I'll leave some comments...
I'll start by mentioning the gameplay. I was always very fond of this style of play. In the old days I played supaplex and boulderdash, those games were one of my favorites, as there is good action, and tons of logic involved. So I decided to give RoX a shot.
My main decision was to make the levels non-scrollable. Some people might think this was a bad idea, but I believe that it was the better idea. Small levels will probably appeal to the casual gamer better in terms of visual design and known obstacles. With levels that are not scrolled, players will see the whole level at once, making it easier to grasp the difficulty of the level as well as always see the visual representation. The levels can be tweaked to look very artistic, and the player will always see them as is. Also, small levels are easier to design, but at the same time can contain a good amount of puzzle and action. Anything bigger than that for this type of game I think will confuse the casual gamer, as big levels tend to get tedious at times, and people get lost easily. Small levels give less feel of adventure, but better understanding of the goals, and definitely better visual representation.
Another great addition from small, one-screen levels, is warping. I call it warping, others may have a real term for this, but the effect is of pacman like. Anything that moves of the screen, appears of the oposite side. Honestly, I think its a great addition, as levels can be made much more dynamic, and gameplay features can be greatly increased. Things can fall forever, or hidden passages can be made in a weird way. Anyways, I personally think this was one of the best choices along with one screen levels.
I definitely refined the gameplay from the other games that inspired me. Objects can have different speeds, accelerations, rolling effects are much better, everything is animated, and the feel is a bit different. But the core mecanics are very similar. There is the gravity, and objects roll off each other. Tons of puzzle elements will be added, as I use a morh/trigger type of system. Most of the game content isnt there yet.
My biggest issue was using 3D hardware to make a 2D game. I have tried setting up SDL and drawing some stuff to the screen, the performance was soo bad that I stopped right there. At 800x600, with a fullscreen background and 475 sprites app ran at about 30 fps fullscreen (16bit) and much worse in windowed mode (32bit). All the surfaces were in software, and I used default SDL blitters to do the job. Anyways, that was very slow, without any game logic I was getting horrific performance. I know that there are ways to optimize that, like using dirty rects and other tricks, but it seemed that it would take a long time to develop the right technology to get the game playable at good speeds. So I decided to stay with the 3D accelerated graphics.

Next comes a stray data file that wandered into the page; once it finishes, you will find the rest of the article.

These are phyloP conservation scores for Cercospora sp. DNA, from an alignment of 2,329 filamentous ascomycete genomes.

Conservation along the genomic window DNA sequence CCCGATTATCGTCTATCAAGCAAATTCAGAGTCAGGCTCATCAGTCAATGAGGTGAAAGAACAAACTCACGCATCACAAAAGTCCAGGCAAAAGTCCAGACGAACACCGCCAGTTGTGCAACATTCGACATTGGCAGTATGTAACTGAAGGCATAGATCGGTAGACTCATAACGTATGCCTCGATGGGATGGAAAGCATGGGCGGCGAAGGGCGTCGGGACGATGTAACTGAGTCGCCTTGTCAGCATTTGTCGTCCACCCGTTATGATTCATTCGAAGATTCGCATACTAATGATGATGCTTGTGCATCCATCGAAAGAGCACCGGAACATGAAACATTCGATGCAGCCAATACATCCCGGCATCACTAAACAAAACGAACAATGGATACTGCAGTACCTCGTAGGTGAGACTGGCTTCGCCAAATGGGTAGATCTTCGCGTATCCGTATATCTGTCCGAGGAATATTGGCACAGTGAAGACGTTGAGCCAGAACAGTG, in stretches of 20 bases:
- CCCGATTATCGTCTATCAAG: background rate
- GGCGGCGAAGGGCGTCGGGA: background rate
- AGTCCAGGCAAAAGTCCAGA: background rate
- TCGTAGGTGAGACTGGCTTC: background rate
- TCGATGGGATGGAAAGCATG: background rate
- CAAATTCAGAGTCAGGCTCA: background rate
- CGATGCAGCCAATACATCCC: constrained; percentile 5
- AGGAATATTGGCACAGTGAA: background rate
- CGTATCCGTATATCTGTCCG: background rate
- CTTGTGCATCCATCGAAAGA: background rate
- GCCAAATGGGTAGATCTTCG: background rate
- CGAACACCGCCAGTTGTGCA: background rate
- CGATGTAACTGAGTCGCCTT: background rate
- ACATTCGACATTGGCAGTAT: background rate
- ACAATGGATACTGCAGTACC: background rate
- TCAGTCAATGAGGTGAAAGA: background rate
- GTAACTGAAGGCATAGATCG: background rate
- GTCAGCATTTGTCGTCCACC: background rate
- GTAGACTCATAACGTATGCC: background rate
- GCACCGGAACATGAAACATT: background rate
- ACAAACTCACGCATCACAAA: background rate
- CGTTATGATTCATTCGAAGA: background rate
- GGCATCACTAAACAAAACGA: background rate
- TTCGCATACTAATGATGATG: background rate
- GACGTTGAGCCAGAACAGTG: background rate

I think that was the right choice. The specs are raised a bit, to DX8 + 3D hardware, but the outcome is way much better. The game is smooth, pushing up to 3k polys per frame, and I dont have to worry about things like ditry rects, I was able to start working on the game right away and not the technology. HGE made it very easy.
Other advantages that I now have is that obvious ones first, like;
rotations - when things roll off each other they rotate from code, making it seem very smooth and real. That cannot be done with pure 2D (unless you have good code that does it), and prerendering different angles as frames is not an option for this game, because of the rock/unid animations which require alot of frames for the effect they give now. With the 3D rotations, this is much simpler for me, and the effect is better IMO.
Colors - Objects can be set to any color I choose, adding tons of variety to the game in terms of visuals. Ofcourse in pure 2D I could pre-render all these colors, but that's alot of art on the HD. This way I can tint things any color and not worry about anything. (maybe ugly colors)
Effects - Ofcourse with hardware accel. I get all the neat effects, scales, rotations, colors, shadows, and alphas all add to the experience.
Tweak Grid - This is my favorite feature. Only with 3D hardware this is possible to do so easy. Regular block tiles can be tweaked by the corners, making level design and feel look very different. With the same tiles I can make levels look completely different, adding artistic feel. Tomb Salamone level shows this pretty well. With this feature the game doesnt look as repetitive, and other goodies can come from this. Again, this is very hard to do with pure 2D.
Ok, so basically by using 3D hardware I can save tons of resource space and memory. The level design is much more flexible, as I can tweak the levels to look any way I want them to. And ofcourse the game runs and animates much smoother. The bad part is that the minimum reqs. are raised a bit, and not everyone will be able to enjoy the game.
Another good feeling I have is about MOD music. We use XM files, which are to be onverted to MO3. This saves a ton of disk space for all the music, and allowes to have longer tracks. We can have a 5 minute track in under 200kb, ofcourse there are limitations with what you can do, but I think for this game its fine.
Mmm, this is it for now, pelase if you have any feedback, it would be greatly appreciated. It is inspirational, no matter how negative it is. I am also interested in performancem but what Im really interested in is of anyone find potential in this game. Do you guys think it has a chance when completed? And what do you guys think needs to be there for that chance.